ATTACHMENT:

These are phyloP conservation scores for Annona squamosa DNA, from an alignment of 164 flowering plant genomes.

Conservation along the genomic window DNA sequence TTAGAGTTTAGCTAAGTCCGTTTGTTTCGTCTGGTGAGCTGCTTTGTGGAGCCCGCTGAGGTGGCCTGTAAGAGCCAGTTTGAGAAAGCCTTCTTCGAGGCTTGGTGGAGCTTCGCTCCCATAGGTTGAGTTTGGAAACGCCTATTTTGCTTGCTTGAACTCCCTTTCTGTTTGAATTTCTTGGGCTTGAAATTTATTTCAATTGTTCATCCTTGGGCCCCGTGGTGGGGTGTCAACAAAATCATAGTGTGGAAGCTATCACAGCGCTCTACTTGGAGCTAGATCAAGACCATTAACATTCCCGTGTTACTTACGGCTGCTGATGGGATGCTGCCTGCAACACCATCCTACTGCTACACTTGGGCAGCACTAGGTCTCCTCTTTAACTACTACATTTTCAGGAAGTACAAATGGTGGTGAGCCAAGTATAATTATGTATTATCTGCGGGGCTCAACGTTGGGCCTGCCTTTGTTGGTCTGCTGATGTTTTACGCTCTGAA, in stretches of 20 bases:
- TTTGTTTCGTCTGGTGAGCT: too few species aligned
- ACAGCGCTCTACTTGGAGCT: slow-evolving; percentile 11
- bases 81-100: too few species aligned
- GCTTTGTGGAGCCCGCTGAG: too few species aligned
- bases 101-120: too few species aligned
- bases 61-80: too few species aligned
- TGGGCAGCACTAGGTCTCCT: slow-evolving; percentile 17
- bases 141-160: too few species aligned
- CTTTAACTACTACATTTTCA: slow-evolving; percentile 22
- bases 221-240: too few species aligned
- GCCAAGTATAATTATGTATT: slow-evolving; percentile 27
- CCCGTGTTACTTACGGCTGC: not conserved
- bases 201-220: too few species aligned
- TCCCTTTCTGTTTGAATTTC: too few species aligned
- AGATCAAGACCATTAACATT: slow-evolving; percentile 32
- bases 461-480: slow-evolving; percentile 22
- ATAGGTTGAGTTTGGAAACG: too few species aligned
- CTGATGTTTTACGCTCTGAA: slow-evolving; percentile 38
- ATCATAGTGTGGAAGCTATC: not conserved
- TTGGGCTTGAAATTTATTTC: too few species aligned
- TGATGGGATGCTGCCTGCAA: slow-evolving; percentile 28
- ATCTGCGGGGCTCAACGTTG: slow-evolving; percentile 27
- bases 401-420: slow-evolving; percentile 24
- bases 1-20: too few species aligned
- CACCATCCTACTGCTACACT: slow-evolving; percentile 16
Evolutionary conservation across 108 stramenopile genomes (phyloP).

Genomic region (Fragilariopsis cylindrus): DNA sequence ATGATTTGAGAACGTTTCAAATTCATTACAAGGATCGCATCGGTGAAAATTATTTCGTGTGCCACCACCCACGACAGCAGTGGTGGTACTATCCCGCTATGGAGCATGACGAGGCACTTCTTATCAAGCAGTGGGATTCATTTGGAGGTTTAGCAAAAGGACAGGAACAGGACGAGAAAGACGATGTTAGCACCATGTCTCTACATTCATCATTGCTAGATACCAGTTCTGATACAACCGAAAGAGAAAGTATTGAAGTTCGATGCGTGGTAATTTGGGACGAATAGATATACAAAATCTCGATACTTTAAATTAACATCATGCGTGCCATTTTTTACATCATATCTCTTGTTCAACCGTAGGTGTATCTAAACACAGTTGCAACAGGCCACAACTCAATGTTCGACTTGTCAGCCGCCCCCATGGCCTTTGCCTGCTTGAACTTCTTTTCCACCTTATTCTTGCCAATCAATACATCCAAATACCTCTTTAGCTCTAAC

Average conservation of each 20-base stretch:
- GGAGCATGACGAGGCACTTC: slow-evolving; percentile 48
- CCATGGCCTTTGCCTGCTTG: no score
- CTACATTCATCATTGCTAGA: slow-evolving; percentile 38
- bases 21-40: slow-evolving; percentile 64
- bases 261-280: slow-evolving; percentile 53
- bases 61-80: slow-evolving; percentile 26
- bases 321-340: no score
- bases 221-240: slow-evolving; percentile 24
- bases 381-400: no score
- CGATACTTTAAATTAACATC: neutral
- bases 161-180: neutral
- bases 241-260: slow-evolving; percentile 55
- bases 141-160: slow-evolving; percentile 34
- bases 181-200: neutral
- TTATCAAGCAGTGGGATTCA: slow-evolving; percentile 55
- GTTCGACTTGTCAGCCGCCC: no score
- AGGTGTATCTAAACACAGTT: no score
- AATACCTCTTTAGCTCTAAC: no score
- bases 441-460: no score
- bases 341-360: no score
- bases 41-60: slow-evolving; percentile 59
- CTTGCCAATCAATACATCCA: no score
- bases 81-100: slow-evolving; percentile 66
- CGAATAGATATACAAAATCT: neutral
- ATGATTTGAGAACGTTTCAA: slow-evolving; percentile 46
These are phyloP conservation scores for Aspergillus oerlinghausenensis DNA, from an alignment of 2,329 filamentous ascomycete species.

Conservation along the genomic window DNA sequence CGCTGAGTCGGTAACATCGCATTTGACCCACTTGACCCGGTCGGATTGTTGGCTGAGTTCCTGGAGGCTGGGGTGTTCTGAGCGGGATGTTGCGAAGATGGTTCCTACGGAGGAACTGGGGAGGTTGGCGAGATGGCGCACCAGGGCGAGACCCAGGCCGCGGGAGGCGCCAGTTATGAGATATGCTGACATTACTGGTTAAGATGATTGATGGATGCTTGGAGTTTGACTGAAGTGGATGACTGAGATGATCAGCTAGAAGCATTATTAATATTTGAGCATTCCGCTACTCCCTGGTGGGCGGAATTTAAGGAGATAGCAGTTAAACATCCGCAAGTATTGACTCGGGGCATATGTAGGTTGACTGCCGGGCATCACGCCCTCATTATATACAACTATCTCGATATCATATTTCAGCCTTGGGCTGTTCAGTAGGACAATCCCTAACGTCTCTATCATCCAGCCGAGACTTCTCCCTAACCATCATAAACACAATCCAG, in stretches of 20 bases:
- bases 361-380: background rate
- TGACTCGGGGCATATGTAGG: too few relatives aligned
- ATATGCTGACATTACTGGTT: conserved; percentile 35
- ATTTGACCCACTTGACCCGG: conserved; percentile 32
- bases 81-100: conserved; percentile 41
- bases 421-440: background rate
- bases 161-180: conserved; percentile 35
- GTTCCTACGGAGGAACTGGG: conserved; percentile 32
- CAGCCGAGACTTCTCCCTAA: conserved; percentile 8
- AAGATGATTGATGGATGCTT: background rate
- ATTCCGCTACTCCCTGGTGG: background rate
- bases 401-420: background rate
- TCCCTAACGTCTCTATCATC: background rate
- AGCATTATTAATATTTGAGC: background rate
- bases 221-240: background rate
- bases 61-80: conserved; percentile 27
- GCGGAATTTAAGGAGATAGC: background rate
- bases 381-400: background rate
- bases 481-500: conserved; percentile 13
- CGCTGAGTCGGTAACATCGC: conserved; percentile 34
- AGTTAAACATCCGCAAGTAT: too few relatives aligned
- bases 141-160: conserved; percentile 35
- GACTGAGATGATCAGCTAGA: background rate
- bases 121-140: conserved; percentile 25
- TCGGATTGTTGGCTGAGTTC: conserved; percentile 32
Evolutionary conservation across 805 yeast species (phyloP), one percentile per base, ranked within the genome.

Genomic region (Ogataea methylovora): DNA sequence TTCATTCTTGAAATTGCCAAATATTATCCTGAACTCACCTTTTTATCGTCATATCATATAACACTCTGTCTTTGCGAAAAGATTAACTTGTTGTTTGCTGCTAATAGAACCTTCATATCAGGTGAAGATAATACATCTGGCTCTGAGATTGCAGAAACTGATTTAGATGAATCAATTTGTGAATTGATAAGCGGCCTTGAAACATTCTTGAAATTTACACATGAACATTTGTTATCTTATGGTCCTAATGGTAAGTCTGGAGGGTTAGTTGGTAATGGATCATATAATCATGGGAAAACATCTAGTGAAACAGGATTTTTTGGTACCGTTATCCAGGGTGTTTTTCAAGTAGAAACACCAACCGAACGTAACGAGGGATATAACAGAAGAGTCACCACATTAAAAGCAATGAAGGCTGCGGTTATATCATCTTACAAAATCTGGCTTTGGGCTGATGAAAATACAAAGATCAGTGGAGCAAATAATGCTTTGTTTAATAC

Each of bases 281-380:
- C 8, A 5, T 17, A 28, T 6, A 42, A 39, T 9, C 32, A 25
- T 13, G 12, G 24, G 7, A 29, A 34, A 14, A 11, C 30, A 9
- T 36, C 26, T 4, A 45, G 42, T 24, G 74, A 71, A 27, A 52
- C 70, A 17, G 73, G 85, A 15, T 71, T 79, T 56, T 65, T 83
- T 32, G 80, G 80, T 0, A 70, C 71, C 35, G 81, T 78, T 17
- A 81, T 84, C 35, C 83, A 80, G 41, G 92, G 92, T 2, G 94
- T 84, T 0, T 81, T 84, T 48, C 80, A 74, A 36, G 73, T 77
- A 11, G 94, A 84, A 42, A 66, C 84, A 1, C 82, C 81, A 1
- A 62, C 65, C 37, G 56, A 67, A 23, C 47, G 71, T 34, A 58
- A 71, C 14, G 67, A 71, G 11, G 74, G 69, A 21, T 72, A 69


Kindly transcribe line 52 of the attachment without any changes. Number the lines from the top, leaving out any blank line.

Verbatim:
- CTTGCCAATCAATACATCCA: no score